data frame has 10,650 observations (i.e. rows); that is, 150 UTLAs * 71 daily observations.
We then define a regular time stamp for our temporal data. We use the lubridate
package to do this. A key advantage of lubridate
is that it automatically recognises the common separators used when recording dates (“”, “/”, “.”, and ““). As a result, you only need to focus on specifying the order of the date elements to determine the parsing function applied. Below we check the structure of our time data, define a time stamp and create separate variables for days, weeks, months and year.
Note that working with dates can be a complex task. A good discussion of these complexities is provided here.
# check the time structure used for reporting covid cases
head(covid19$date, 5)
[1] "20200130" "20200130" "20200130" "20200130" "20200130"
[1] "Date"
Once defined the time stamp, we need to add the spatial information contained in our shapefile to create a spatiotemporal data frame.
We now have all the components to build a spatiotemporal object of class STIDF using STIDF
from the spacetime
package:
# identifying spatial fields
spat_part < as(dplyr::select(covid19_spt, c(bng_e, bng_n, Area.code, Area.type, Daily.lab.confirmed.cases, Cumulative.lab.confirmed.cases, date, day, week, month, year)), Class = "Spatial")
# identifying temporal fields
temp_part < covid19_spt$date
# identifying data
covid19_data < covid19_spt %>% dplyr::select(c(Area.code, Area.type, date, Daily.lab.confirmed.cases, Cumulative.lab.confirmed.cases, day, week, month, year)) %>%
as.data.frame()
# construct STIDF object
covid19_stobj < STIDF(sp = spat_part, # spatial fields
time = temp_part, # time fields
data = covid19_data) # data
class(covid19_stobj)
[1] "STIDF"
attr(,"package")
[1] "spacetime"
We now add census and IMD variables. For the purposes of this Chapter, we only add total population and longterm sick or disabled population counts. You can add more variables by adding their names in the select
function.
10.5 Exploring SpatioTemporal Data
We now have all the required data in place. In this section various methods of data visualisation are illustrated before key dimensions of the data are explored. Both of these types of exploration can be challenging as one or more dimensions in space and one in time need to be interrogated.
10.5.1 Visualisation
In the context spatiotemporal data, a first challenge is data visualization. Visualising more than two dimensions of spatiotemporal data, so it is helpful to slice or aggregate the data over a dimension, use color, or build animations through time. Before exploring the data, we need to define our key variable of interest; that is, the number of confirmed COVID19 cases per 100,000 people. We also compute the cumulative number of confirmed COVID19 cases per 100,000 people as it may be handy in some analyses.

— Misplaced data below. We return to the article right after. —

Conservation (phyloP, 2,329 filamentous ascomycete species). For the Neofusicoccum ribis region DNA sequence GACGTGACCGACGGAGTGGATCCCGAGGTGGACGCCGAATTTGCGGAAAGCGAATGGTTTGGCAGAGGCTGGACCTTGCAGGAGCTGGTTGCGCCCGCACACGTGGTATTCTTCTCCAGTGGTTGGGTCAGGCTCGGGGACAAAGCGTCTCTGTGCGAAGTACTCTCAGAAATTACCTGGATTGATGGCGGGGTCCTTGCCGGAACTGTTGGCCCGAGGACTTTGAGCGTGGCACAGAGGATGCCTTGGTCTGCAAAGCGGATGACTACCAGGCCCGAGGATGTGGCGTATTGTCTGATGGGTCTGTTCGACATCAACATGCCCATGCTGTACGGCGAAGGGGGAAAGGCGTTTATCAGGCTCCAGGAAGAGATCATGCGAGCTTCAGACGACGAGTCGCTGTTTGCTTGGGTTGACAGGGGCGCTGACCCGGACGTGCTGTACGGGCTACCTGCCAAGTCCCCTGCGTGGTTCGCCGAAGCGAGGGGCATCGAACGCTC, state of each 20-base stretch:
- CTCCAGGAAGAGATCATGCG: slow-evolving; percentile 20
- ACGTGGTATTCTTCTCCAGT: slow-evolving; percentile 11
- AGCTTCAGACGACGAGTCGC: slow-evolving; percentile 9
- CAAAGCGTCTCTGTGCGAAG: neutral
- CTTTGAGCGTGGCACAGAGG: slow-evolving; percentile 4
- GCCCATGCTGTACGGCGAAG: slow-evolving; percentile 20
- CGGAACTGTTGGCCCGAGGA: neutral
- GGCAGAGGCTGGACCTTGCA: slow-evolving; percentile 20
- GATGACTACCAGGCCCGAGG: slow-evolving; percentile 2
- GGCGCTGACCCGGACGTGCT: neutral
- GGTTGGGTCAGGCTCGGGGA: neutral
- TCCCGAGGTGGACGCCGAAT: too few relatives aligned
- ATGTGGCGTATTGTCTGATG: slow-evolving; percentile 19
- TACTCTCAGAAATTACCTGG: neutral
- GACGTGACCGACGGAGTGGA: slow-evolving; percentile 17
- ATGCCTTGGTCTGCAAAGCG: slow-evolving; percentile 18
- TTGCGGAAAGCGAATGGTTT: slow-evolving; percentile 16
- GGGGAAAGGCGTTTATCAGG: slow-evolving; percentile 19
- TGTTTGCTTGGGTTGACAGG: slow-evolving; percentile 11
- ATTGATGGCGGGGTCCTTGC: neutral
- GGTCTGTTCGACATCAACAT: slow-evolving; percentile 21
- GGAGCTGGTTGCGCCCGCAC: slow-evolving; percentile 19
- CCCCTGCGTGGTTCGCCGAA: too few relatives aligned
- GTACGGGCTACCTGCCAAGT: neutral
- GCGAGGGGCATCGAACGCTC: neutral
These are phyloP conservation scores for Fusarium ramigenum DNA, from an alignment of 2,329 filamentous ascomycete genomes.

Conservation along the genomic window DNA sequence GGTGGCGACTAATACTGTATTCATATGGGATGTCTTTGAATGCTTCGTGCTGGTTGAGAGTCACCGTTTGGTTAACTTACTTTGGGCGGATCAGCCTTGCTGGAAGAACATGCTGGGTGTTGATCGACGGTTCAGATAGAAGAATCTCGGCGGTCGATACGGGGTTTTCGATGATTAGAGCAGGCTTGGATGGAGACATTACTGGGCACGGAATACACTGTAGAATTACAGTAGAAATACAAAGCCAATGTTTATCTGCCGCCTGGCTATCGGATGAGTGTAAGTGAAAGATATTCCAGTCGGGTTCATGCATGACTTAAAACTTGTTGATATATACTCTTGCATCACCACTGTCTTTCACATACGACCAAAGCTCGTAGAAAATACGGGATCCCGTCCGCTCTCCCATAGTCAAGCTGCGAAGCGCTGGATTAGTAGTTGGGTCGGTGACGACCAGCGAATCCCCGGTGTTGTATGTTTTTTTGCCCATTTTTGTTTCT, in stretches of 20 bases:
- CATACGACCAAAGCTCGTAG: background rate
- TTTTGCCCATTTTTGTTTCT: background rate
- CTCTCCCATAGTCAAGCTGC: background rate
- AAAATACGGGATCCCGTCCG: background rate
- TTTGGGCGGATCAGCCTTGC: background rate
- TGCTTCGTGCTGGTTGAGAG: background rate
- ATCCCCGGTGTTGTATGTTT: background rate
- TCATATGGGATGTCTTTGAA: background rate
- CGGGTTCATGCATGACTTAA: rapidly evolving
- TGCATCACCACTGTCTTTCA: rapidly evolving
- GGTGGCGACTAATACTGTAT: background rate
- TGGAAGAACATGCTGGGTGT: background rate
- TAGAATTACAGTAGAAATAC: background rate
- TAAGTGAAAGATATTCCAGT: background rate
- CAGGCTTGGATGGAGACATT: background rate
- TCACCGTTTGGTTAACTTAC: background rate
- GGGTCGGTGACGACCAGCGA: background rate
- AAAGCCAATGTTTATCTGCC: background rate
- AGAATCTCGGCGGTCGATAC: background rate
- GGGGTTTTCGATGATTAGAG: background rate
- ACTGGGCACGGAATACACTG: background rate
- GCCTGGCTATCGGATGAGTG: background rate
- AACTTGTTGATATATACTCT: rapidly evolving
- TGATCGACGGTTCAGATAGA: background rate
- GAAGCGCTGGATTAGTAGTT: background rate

Fisrt create variable to be analysed:
# rate of new covid19 infection
covid19_spt$n_covid19_r < round( (covid19_spt$Daily.lab.confirmed.cases / covid19_spt$Residents) * 100000)
covid19$n_covid19_r < round( (covid19$Daily.lab.confirmed.cases / covid19$Residents) * 100000 )
# risk of cumulative covid19 infection
covid19_spt$c_covid19_r < round( (covid19_spt$Cumulative.lab.confirmed.cases / covid19_spt$Residents) * 100000)
covid19$c_covid19_r < round( (covid19$Cumulative.lab.confirmed.cases / covid19$Residents) * 100000)
10.5.1.1 Spatial Plots
One way to visualise the data is using spatial plots; that is, snapshots of a geographic process for a given time period. Data can be mapped in different ways using clorepleth, countour or surface plots. The key aim of these maps is to understand how the overall extent of spatial variation and local patterns of spatial concentration change over time. Below we visualise the weekly number of confirmed COVID19 cases per 100,000 people.
Note that Weeks range from 5 to 16 as they refer to calendar weeks. Calendar week 5 is when the first COVID19 case in England was reported.
# create data frame for new cases by week
daycases_week < covid19_spt %>%
group_by(week, ctyu19nm,
as.character(cty19c),
Residents) %>%
summarise(n_daycases = sum(Daily.lab.confirmed.cases))
# weekly rate of new covid19 infection
daycases_week$wn_covid19_r < (daycases_week$n_daycases / daycases_week$Residents) * 100000
# map
legend_title = expression("Cumulative Cases per 100,000 Population")
tm_shape(daycases_week) +
tm_fill("wn_covid19_r", title = legend_title, palette = magma(256), style ="cont", legend.hist=FALSE, legend.is.portrait=FALSE) +
tm_facets(by = "week", ncol = 4) +